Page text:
It should also have been heretofore stated that the column I0 may be rotated intermittently instead of continuously by the so-called internal Geneva movement G of Fig. 5 by which it is driven. In that case, the column Ill may be halted after each turn for a short period during which the claw l9 moves from the position of Fig. 1 to the position of Fig. 8 in which lattercase its associated rotating cam 26 will trip the lever 24 to institute the train of action culminating in the'withdrawal of a blank '5 from the magazine M; this occurring substantially. co-incidentally with the resumption of movement by the column it. Thus it will be apparent that each quarter-turn of the said column I0 will position one blank 5' for-transferto the conveyor C, at a commensurate rate, while. another blank 5 is prepared for removal from the magazine M. Similarly one complete rotation of'the column lil will procure the successive placement offour blanks 5' on the conveyor C; the claw l9 revolving at a commensurate rate of speed.

In addition to those noted above, several other details of the invention were heretofore omitted for the sake of simplicity. For example, the arms II, Ila, llb and Ho each have a lower, similarly numbered, counterpart arm with which it is vertically aligned and which carries substantially the same equipment namely: bell crank I2 and suction cup I l.

30 by which it is linked to its upper counterpart whereby the two are adapted to co-act in unison. Incidentally, the spacing of the upper and lower arms I l-l I is such that their suction cups I4-I 4 respectively grasp the upper and lower portionsof the blank 5 and also such as to enable a fin 3 to pass therebetween for reasons which will be ob-" vious on examination of Fig. 1. Likewise, the claw l9 and its associated finger 23 are duplicated at a lower level on the. spindle 21; they being also spaced to pass'the guard rail 3| which maintains the cartons 5 in their stalls 4 after the release thereof by the claw I9.

Some mention should also be made of the herein visualized yieldable mounting of the suction cup M on the bell crank I2. As is best shown in Fig. 16, the normally round stem 35 of the suction cup I4 has a flattened seat 36 for the bell crank- The wall 3? of the seat 36 is made diagonal to limit the swivable scope of the suction cup I4 on the bell crank I2 while a tension spring 38 resiliently maintains it in the position required for the initial seizing of a blank 5 and the sub sequent presentation thereof to the conveyor C. Although it was previously stated that the swivabilityof the suction cup I4 was provided in order to avoid creasing the blank 5' while it is being removed from the magazine M, as illustrated in Instead of a cam follower I3; however, each lower bell crank [2 has a pillar.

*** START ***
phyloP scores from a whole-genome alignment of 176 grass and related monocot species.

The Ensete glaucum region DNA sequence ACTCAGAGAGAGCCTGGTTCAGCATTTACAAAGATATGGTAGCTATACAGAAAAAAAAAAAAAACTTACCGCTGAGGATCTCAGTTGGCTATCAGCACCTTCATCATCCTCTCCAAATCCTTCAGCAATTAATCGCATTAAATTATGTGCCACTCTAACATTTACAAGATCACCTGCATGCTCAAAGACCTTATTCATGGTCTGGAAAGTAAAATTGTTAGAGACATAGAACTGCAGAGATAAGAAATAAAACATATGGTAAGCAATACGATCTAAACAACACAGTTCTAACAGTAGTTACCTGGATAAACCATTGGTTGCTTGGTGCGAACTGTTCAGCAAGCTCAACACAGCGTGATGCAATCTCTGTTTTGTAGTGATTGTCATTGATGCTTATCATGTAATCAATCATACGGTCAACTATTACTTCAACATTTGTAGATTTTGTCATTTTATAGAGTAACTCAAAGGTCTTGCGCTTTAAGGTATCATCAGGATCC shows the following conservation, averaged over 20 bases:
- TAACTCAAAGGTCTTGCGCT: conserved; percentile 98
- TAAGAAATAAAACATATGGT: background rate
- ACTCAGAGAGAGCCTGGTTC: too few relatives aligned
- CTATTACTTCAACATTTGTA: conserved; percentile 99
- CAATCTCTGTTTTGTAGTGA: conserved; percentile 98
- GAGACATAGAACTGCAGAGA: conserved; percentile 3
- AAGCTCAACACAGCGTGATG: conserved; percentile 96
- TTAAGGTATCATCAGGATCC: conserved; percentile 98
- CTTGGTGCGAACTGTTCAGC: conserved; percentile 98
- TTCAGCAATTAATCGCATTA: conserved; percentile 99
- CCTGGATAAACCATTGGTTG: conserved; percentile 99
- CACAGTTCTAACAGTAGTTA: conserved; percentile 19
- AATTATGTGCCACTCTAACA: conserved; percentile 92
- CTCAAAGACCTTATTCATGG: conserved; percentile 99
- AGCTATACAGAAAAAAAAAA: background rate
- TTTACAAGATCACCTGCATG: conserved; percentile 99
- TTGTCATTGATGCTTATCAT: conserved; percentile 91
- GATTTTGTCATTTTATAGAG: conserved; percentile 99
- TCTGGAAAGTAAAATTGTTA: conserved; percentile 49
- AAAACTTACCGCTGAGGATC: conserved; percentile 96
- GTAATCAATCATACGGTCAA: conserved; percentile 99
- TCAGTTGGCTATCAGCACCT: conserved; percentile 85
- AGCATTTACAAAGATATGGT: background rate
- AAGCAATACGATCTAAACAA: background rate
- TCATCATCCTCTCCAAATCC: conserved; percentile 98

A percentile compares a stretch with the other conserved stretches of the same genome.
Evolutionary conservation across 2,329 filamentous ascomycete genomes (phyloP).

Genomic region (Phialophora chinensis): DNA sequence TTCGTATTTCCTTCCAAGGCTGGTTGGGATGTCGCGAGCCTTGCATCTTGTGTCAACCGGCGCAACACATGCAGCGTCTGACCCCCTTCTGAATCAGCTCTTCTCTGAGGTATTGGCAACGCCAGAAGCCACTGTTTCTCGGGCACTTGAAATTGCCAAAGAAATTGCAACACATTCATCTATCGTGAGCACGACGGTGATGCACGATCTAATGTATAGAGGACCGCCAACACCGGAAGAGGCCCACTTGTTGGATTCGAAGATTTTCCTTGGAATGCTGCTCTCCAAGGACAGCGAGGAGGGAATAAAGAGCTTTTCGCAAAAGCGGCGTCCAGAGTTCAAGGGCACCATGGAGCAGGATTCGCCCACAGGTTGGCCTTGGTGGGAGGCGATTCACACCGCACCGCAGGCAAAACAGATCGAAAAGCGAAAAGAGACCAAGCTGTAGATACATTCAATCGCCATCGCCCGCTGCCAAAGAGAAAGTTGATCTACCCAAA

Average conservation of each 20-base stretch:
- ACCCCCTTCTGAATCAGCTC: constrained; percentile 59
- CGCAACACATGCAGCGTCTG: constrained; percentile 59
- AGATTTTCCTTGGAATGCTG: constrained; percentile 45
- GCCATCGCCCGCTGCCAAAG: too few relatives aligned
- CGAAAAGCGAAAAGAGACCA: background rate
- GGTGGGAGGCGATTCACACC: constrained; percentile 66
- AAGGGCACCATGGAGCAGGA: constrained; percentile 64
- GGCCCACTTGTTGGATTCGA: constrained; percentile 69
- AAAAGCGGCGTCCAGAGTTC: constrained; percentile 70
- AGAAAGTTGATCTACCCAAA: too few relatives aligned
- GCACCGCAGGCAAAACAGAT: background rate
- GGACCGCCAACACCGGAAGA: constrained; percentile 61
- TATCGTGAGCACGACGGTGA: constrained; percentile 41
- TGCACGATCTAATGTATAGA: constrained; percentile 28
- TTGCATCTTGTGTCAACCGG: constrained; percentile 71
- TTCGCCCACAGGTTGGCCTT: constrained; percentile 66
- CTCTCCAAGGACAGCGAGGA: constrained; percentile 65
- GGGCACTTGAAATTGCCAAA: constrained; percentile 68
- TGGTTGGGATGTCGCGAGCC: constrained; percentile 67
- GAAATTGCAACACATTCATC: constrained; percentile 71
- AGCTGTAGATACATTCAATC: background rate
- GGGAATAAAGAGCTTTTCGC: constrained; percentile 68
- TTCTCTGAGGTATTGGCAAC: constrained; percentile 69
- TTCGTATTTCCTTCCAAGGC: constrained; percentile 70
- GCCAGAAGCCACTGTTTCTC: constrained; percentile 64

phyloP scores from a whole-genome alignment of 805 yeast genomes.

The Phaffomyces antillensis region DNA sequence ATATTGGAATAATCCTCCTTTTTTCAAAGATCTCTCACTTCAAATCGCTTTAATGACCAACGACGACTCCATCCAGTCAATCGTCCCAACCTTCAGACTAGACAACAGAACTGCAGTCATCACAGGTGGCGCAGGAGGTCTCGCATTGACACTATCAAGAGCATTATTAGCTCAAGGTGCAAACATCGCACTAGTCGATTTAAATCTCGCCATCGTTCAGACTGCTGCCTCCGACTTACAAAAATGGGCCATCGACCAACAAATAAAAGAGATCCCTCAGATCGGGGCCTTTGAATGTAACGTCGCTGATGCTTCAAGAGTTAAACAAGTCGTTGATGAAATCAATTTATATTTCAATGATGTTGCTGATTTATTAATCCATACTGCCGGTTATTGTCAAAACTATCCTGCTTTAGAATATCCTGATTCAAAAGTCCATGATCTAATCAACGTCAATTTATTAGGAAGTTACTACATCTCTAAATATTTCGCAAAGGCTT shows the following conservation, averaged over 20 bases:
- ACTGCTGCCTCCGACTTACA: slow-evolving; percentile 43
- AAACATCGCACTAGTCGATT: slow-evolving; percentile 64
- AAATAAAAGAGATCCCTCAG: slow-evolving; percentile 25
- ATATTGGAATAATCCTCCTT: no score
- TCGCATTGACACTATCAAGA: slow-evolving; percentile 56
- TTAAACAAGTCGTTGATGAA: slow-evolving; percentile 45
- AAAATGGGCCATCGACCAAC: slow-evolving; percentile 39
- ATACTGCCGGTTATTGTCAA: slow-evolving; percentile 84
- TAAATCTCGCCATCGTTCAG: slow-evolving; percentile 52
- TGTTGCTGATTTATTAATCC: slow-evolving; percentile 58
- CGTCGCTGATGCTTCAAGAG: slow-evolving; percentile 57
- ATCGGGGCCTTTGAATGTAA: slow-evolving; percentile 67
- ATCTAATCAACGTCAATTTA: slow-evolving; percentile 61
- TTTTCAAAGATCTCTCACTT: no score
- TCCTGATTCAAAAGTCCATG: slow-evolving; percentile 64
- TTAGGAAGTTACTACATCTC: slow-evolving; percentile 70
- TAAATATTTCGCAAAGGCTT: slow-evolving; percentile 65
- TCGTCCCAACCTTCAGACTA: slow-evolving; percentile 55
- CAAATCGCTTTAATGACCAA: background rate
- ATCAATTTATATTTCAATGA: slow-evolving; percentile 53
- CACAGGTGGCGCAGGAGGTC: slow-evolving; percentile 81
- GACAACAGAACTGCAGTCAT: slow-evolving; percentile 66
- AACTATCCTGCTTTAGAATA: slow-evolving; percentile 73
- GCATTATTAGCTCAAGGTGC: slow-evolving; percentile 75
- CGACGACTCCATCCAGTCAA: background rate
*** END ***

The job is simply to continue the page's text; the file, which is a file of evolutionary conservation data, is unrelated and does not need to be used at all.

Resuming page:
Fig. 4, it serves a further useful purpose when the suction cup l4 releases the blank 5' following its delivery to the conveyor 3.

Also remaining to be described is the presently contemplated means for applying suction to the suction cups 14. As is best seen from Figs. and 11, the column 19 is fitted with a stationary sleeve 46 which is closed at its upper end and adapted to be connected by its lower end to a suitable vacuum source which is not illustrated in the drawings. A valve is provided at a suitable height thereon, consisting of a semi-circular slot 42 cut into the sleeve 49; the height of the slot 42 corresponding substantially to the height at which communicating ports 43 are formed in the column I9. Each port 43 terminates in a Y-coupling to which each pair of suction cups 14-44 are connected by the tubes 44. Thus by a proper positioning of the sleeve 40 in the column 10, suction may be applied to the suction cups 14 when they are required to hold or grasp oartons and relieved when they are required to release the same, or while each is en route back to the magazine or for another blank 5'.

What I claim as my invention is:

1. Mechanism for transferring cartons from a magazine to a conveyor having fins including a column; a bell crank pivotally carried thereby; a cam associated with the column; carton seizing means carried at one end of the bell crank and a cam-follower at the other end in engagement with the said cam; means for moving the said column to present the seizing means to one of the cartons in the magazine and thence to transport the said carton to the conveyor during which transportation the said cam follower and bell crank are guided by the said cam to rotate the carton from time to time whereby to avoid obstacles in its path and to position it in intercepting relation to one of the conveyor fins, and a member adapted to cooperate with the said fin in the engagement and opening of the carton and, coincidentally, to wedge the carton between two adjacent fins.

2. Mechanism for transferring cartons from a magazine to a conveyor having fins including, a column; carton seizing means carried thereby; means for moving the column to present the seizing means to one of the cartons in the magazine and thence to position the seized carton in intercepting relation to one of the conveyor fins; a second carton seizing means carried by the column being so disposed thereon as to be presented to the magazine when the first carton is positioned relative to the said conveyor fin as aforesaid; a member adapted to cooperate with the said fin in the engagement and opening of the said carton and, coincidentally, to wedge the carton between two adjacent fins; an element capable of acting on the second carton seizing means for procuring the withdrawal of a second carton from the magazine, and means associated with the said co-operating member for motivating said element contemporaneously with the installation of the first carton on the conveyor.